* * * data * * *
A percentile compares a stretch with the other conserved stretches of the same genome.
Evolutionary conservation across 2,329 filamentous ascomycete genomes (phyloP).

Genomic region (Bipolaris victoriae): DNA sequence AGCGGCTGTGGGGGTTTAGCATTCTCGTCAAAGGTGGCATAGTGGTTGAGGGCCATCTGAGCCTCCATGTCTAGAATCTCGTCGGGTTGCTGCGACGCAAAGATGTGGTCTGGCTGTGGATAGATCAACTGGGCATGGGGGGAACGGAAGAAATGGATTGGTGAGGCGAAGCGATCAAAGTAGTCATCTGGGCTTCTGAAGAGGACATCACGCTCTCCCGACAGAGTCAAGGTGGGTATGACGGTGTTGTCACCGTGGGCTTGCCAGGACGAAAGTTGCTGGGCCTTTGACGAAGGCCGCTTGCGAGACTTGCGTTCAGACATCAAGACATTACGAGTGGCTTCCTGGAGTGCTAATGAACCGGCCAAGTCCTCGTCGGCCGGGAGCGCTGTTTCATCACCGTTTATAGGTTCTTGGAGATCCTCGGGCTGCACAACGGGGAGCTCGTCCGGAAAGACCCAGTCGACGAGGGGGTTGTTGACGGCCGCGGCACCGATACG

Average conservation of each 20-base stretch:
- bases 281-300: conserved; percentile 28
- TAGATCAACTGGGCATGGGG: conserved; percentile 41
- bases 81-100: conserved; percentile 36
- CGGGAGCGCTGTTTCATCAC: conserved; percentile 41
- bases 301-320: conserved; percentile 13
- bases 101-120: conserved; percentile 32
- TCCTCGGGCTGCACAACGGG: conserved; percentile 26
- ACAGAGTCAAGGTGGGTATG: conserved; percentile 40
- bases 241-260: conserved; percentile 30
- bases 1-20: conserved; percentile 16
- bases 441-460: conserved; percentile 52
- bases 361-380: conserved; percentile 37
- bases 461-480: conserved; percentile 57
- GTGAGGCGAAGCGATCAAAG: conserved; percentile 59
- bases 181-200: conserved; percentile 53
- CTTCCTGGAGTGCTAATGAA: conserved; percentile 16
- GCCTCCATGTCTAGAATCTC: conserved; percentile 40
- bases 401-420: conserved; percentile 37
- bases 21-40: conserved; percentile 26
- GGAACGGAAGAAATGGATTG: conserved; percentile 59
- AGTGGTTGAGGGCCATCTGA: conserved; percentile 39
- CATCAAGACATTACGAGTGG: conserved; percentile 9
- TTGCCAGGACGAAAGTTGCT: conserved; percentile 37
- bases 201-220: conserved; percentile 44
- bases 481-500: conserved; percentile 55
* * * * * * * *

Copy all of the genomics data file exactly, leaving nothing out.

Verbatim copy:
A percentile compares a stretch with the other conserved stretches of the same genome.
Evolutionary conservation across 2,329 filamentous ascomycete genomes (phyloP).

Genomic region (Bipolaris victoriae): DNA sequence AGCGGCTGTGGGGGTTTAGCATTCTCGTCAAAGGTGGCATAGTGGTTGAGGGCCATCTGAGCCTCCATGTCTAGAATCTCGTCGGGTTGCTGCGACGCAAAGATGTGGTCTGGCTGTGGATAGATCAACTGGGCATGGGGGGAACGGAAGAAATGGATTGGTGAGGCGAAGCGATCAAAGTAGTCATCTGGGCTTCTGAAGAGGACATCACGCTCTCCCGACAGAGTCAAGGTGGGTATGACGGTGTTGTCACCGTGGGCTTGCCAGGACGAAAGTTGCTGGGCCTTTGACGAAGGCCGCTTGCGAGACTTGCGTTCAGACATCAAGACATTACGAGTGGCTTCCTGGAGTGCTAATGAACCGGCCAAGTCCTCGTCGGCCGGGAGCGCTGTTTCATCACCGTTTATAGGTTCTTGGAGATCCTCGGGCTGCACAACGGGGAGCTCGTCCGGAAAGACCCAGTCGACGAGGGGGTTGTTGACGGCCGCGGCACCGATACG

Average conservation of each 20-base stretch:
- bases 281-300: conserved; percentile 28
- TAGATCAACTGGGCATGGGG: conserved; percentile 41
- bases 81-100: conserved; percentile 36
- CGGGAGCGCTGTTTCATCAC: conserved; percentile 41
- bases 301-320: conserved; percentile 13
- bases 101-120: conserved; percentile 32
- TCCTCGGGCTGCACAACGGG: conserved; percentile 26
- ACAGAGTCAAGGTGGGTATG: conserved; percentile 40
- bases 241-260: conserved; percentile 30
- bases 1-20: conserved; percentile 16
- bases 441-460: conserved; percentile 52
- bases 361-380: conserved; percentile 37
- bases 461-480: conserved; percentile 57
- GTGAGGCGAAGCGATCAAAG: conserved; percentile 59
- bases 181-200: conserved; percentile 53
- CTTCCTGGAGTGCTAATGAA: conserved; percentile 16
- GCCTCCATGTCTAGAATCTC: conserved; percentile 40
- bases 401-420: conserved; percentile 37
- bases 21-40: conserved; percentile 26
- GGAACGGAAGAAATGGATTG: conserved; percentile 59
- AGTGGTTGAGGGCCATCTGA: conserved; percentile 39
- CATCAAGACATTACGAGTGG: conserved; percentile 9
- TTGCCAGGACGAAAGTTGCT: conserved; percentile 37
- bases 201-220: conserved; percentile 44
- bases 481-500: conserved; percentile 55